Buyers wait to snap up
studio units in Waikiki

Prospective buyers flocked Kuhio Village Resort in Waikiki last weekend for the 166 studio units for sale there.

"We had very good sales for the two days and at this point, all the units are sold, however we are taking back-up offers," said Chason Ishii, vice president of Coldwell Banker Pacific Properties, the firm that handled the sales.

Properties were priced starting at $40,000 for a leasehold unit and $50,000 for a fee-simple unit. They ranged in size from 155 to 433 square feet of interior space with lanai sizes ranging from 37 to 138 square feet.

Coldwell Banker offered the properties for sale on a first- come, first-served basis.

Prospective buyers began arriving as early as Thursday to stake their place in line until the sales office at the property opened at 9 a.m. Saturday. Some spent the night in the lobby of the hotel/condominium. Others stayed outside.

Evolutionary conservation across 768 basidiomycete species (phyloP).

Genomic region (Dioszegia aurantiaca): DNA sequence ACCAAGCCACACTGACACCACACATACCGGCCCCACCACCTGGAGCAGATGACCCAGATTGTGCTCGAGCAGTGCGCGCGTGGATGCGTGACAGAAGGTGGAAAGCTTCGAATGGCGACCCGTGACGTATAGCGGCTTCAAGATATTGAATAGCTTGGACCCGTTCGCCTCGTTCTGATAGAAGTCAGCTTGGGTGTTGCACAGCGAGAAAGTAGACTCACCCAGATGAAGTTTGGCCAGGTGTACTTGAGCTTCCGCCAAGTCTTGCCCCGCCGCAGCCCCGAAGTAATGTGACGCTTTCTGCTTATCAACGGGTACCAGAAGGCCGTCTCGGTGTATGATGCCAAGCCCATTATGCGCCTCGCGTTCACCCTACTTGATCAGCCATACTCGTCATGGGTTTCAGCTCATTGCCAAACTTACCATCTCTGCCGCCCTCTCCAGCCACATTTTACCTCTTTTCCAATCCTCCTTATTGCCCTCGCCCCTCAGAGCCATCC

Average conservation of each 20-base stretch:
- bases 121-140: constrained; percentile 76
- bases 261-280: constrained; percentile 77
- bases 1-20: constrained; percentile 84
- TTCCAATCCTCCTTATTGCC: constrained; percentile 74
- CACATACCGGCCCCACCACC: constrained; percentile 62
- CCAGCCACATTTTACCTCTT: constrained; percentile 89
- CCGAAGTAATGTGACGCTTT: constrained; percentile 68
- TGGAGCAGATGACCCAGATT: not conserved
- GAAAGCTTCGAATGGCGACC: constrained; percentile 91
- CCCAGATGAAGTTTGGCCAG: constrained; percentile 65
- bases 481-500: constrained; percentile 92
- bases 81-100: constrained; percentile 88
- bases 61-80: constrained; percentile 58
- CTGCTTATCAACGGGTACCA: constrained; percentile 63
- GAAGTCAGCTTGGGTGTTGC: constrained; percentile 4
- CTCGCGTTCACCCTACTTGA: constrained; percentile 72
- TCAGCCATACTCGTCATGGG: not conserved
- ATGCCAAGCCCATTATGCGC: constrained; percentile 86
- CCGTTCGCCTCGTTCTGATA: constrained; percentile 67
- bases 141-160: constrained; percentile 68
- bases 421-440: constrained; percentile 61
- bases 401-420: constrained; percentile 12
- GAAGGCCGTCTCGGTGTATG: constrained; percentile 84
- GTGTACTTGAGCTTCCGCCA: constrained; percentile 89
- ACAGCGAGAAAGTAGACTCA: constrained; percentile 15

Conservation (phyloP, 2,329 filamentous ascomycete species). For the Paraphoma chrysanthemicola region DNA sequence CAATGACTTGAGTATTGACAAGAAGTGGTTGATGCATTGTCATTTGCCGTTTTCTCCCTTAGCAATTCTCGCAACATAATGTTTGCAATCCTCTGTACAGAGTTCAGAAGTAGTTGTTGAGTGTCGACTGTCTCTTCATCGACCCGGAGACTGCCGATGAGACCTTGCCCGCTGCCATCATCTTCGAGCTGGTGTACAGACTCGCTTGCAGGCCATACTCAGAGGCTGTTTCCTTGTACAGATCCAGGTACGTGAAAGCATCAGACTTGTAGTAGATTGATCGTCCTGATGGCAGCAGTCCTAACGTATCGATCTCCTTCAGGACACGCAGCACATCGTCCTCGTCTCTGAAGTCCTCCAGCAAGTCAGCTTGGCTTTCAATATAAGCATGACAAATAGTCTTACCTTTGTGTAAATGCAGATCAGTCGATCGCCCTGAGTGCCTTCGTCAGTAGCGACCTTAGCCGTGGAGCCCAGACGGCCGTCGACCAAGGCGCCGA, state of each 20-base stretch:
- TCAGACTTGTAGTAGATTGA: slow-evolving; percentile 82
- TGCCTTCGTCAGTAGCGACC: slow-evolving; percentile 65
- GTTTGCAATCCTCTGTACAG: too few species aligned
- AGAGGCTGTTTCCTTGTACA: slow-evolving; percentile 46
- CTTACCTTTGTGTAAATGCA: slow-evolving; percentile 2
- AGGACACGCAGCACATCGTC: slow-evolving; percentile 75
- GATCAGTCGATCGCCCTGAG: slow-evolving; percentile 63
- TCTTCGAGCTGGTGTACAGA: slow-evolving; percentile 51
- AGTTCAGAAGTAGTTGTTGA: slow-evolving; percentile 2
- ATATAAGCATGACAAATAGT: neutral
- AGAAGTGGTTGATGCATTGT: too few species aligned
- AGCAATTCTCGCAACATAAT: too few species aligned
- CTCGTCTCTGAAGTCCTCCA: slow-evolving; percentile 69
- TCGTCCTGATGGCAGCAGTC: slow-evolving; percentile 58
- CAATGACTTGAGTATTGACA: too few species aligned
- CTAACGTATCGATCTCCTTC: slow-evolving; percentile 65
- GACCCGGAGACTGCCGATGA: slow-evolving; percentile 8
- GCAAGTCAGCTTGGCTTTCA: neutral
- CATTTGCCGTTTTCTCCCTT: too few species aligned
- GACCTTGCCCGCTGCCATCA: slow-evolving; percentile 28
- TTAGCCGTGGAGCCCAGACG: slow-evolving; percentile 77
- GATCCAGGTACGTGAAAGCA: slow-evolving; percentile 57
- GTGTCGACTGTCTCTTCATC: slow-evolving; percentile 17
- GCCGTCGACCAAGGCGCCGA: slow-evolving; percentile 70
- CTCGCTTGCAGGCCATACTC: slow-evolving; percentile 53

One of the would-be buyers was Vicky Grimes, who said she arrived about 9 p.m. Thursday. Grimes said there already were eight people ahead of her when she arrived

"By noon on Friday, there were probably 60 in line and it just got longer and longer throughout the day," Grimes said. By Saturday morning, the line stretched around the block, she said.

Those who had waited in line had some complaints about the process, according to Grimes. Their displeasure centered on disputes about how many people were represented by each person in line and the perception that Realtors were given preferential treatment.

"There was one girl standing in line for four other people; she was No. 2. That's when things started and there were certainly words," said Marlene Marshall who was 17th in line.

"They should have had a sign-up list, said Karen Wood.

Coldwell Banker's Ishii said the company decided against issuing any kind of token or reservation system for the property.

"We had tried it in the past and that, too, came under some controversy. We tried to make it extremely fair. That is why, unlike a lot of projects, we didn't have private sales," he said.

As to line-jumping by agents, he said, they were allowed in to see preview models, but were not able to go directly into the sales contract line after previewing.

Despite their complaints about the process, Grimes, Marshall and Wood all were able to purchase units.


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